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Gunmen in northwestern Nigeria kill 19 security personnel

Gunmen in Nigeria killed 19 security personnel, including 13 soldiers, in an attack in the northwestern state kebaba security source and residents said Wednesday.

The fighting broke out late Tuesday in Kanya, a village in Danko-Wasagu district, just a day after dozens of members of a self-defense militia were killed in the same area.

At least 57 vigilantes were killed in nearby Sakaba Monday in an ambush by heavily armed criminal gangs known locally as bandits.

Hundreds of gunmen raided Kanya, involving a combined army and police detachment in a three-hour firefight, the source and residents said.

“The death toll stands at 19. They include 13 soldiers, five police officers and a vigilante,” a member of security personnel, who did not want to be identified, told AFP.

Eight other security personnel, including four soldiers, were hospitalized with injuries, he added.

“It was an intense fight that lasted more than three hours. The terrorists prevailed because of their sheer numbers.”

Military and police did not immediately respond to a request for comment on the incident.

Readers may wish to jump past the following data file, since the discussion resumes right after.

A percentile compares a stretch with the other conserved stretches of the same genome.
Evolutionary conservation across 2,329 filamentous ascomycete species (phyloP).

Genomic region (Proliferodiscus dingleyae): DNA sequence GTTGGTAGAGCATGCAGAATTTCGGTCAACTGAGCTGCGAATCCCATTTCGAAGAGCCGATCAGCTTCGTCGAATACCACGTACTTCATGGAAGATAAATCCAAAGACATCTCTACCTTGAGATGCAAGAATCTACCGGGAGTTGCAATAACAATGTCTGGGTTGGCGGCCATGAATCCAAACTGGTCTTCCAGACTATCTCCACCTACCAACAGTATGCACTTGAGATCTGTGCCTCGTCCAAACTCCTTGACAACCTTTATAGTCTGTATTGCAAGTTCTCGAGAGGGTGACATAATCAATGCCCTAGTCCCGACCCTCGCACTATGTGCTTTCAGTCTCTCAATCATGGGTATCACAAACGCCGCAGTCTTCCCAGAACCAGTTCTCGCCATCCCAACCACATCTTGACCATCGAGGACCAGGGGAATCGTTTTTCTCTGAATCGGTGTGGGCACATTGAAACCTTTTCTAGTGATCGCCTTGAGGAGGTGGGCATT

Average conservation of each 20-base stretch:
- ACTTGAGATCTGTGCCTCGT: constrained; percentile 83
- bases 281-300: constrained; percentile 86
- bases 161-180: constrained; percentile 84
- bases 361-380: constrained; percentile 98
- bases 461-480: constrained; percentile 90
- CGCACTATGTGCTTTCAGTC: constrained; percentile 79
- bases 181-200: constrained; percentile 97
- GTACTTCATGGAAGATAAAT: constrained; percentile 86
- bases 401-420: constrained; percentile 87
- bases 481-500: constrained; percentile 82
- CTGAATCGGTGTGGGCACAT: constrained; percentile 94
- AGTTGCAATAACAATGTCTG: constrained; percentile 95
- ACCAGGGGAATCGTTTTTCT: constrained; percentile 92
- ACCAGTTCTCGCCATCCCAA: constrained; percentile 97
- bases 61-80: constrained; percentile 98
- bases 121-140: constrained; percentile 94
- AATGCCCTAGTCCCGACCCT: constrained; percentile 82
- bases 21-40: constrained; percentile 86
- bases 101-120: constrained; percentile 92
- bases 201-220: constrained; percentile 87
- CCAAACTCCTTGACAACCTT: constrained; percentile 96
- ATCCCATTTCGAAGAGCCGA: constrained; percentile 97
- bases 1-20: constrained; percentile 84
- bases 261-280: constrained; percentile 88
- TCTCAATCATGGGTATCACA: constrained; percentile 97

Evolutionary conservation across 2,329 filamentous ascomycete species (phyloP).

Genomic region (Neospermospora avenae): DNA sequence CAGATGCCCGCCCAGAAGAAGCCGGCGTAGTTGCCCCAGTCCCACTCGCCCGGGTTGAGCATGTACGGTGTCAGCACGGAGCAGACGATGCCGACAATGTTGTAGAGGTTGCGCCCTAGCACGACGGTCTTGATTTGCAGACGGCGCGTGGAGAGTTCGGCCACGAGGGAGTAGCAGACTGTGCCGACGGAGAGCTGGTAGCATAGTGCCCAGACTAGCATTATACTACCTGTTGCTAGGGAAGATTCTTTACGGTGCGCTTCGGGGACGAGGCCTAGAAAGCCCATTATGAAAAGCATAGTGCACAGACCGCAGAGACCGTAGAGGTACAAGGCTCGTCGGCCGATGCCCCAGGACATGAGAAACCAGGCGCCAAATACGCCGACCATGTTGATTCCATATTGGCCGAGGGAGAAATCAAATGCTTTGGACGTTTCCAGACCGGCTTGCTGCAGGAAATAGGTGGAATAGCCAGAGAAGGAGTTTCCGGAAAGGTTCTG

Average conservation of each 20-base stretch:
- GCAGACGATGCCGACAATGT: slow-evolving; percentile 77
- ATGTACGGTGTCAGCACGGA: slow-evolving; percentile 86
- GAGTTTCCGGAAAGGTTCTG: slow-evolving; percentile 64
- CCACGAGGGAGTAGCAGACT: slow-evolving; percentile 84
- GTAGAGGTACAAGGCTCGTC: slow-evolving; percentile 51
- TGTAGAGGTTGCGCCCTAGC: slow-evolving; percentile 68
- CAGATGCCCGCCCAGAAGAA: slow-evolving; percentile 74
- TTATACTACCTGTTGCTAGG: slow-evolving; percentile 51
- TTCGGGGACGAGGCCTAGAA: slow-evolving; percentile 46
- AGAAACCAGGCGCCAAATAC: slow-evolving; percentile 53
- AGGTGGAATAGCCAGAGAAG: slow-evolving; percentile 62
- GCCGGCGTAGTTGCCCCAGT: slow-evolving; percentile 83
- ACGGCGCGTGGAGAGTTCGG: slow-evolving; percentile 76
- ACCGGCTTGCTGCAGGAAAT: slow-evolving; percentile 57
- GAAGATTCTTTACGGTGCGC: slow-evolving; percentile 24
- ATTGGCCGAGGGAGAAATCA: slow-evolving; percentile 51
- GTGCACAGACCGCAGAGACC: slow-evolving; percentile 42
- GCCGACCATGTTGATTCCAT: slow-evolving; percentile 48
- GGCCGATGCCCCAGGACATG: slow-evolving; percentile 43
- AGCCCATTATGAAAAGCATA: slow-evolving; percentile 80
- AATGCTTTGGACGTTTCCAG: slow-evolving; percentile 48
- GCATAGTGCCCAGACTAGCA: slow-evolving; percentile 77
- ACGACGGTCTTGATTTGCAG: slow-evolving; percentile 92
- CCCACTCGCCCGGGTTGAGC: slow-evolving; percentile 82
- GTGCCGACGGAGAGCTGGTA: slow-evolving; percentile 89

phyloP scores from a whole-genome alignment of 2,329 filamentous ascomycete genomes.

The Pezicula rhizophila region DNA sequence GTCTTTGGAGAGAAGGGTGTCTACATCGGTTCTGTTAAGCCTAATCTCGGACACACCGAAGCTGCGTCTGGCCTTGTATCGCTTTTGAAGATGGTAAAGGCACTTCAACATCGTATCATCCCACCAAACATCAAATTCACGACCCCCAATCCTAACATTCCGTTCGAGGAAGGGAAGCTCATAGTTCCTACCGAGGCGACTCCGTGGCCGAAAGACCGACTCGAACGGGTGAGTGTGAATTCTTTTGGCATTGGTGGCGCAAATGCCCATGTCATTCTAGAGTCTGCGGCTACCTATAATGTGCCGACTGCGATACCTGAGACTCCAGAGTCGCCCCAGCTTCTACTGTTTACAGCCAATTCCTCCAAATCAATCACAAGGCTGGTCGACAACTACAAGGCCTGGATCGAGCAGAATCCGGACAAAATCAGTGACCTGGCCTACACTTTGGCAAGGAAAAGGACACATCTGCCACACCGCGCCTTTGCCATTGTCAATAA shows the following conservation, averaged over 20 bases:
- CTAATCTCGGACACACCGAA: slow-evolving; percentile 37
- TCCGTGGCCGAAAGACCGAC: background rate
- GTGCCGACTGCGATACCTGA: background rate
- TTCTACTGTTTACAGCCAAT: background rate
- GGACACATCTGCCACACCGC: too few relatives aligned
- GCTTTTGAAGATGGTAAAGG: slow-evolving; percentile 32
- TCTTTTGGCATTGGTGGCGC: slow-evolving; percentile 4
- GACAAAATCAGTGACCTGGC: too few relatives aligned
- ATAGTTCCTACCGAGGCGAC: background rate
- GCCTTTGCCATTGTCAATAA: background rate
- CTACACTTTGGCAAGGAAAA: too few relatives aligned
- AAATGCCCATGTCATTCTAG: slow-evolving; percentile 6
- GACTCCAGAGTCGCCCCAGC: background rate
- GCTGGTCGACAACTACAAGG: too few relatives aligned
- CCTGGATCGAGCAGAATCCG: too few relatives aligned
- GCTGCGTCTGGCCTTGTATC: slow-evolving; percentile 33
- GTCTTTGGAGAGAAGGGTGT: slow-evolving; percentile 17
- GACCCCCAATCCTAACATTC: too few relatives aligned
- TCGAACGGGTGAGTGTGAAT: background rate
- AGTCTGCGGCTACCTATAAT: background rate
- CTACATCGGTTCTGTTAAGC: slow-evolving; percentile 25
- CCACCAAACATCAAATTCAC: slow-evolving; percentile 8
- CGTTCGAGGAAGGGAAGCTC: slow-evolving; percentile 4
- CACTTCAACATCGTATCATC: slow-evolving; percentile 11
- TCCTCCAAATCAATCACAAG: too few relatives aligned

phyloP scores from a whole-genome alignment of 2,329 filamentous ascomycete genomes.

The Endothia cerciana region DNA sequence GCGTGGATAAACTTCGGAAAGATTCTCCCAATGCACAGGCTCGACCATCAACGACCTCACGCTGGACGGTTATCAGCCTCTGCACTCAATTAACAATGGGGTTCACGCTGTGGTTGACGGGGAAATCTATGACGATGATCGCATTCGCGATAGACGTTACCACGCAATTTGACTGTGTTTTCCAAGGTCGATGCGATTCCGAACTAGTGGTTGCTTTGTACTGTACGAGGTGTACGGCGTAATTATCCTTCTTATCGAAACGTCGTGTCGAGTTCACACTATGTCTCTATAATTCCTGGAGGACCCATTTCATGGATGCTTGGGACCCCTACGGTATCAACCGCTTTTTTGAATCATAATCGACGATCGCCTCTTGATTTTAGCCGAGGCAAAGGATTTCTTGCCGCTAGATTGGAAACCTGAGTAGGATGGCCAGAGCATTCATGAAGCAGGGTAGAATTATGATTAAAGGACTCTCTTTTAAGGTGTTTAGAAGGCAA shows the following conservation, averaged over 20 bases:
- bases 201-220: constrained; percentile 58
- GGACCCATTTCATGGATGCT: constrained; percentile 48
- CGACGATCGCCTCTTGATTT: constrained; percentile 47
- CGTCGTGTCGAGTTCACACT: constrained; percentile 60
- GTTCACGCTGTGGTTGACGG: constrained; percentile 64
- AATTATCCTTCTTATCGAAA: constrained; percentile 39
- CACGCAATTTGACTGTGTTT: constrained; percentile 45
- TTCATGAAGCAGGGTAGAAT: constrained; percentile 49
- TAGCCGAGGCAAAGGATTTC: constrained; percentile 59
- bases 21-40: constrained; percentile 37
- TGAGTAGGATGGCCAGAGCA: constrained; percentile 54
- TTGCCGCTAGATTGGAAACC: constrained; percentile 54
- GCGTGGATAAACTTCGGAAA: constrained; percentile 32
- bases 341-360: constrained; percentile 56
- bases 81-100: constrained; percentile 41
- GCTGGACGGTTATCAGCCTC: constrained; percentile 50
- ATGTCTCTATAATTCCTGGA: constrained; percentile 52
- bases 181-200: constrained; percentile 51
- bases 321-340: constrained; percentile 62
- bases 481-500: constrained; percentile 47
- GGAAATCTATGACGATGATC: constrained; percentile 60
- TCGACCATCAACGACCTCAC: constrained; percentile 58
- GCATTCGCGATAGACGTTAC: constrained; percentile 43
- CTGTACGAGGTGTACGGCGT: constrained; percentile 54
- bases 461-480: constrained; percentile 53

Northwestern and central Nigeria has been terrorized for years by criminal gangs that loot and loot villages, steal livestock and carry out mass kidnappings of residents for ransom.

But lately, the attacks have intensified, even as the military tries to drive bandits from their camps.

– Motorcycle Gangsters –

In Tuesday’s attack, local resident Musa Arzika, who demanded the same toll, said the attackers arrived on “about 200 motorcycles with three on each” and laid siege to the village.

“The bodies of 13 soldiers, five police officers and a vigilante who died in the battle were brought to Zuru this morning,” he said.

“We think it was the same bandits who killed the vigilantes,” he said.

Arzika said the bandits followed a forest trail to another village where they kidnapped a local chieftain before continuing to a riverside village where they parked their motorcycles.

“They crossed the river and surrounded Kanya, attacking security personnel from three directions,” he said.

A community leader said the gang stormed the village around 1600 GMT and stayed until 1900 GMT after subduing the security personnel.

“The bandits did not attack residents who stayed inside during the fight,” said the community leader, who did not wish to be identified for his personal safety.

“When they returned to Gwazawa on the other side of the river, they did stunts with their motorcycles to celebrate before driving off,” he said.

The criminal gangs operate camps in the vast forests between the states of Zamfara, Katsina, Kaduna and Niger.

The Nigerian military says it has bombed and fought bandit camps to drive them out of the forests, but the gangs often attack in one state before returning to shelters in the forest.

Bandit violence in Nigeria’s northwestern and central states is just one challenge facing security forces, who are also battling a 12-year-old jihadist insurgency in the northeast and separatist tensions in the southeast.

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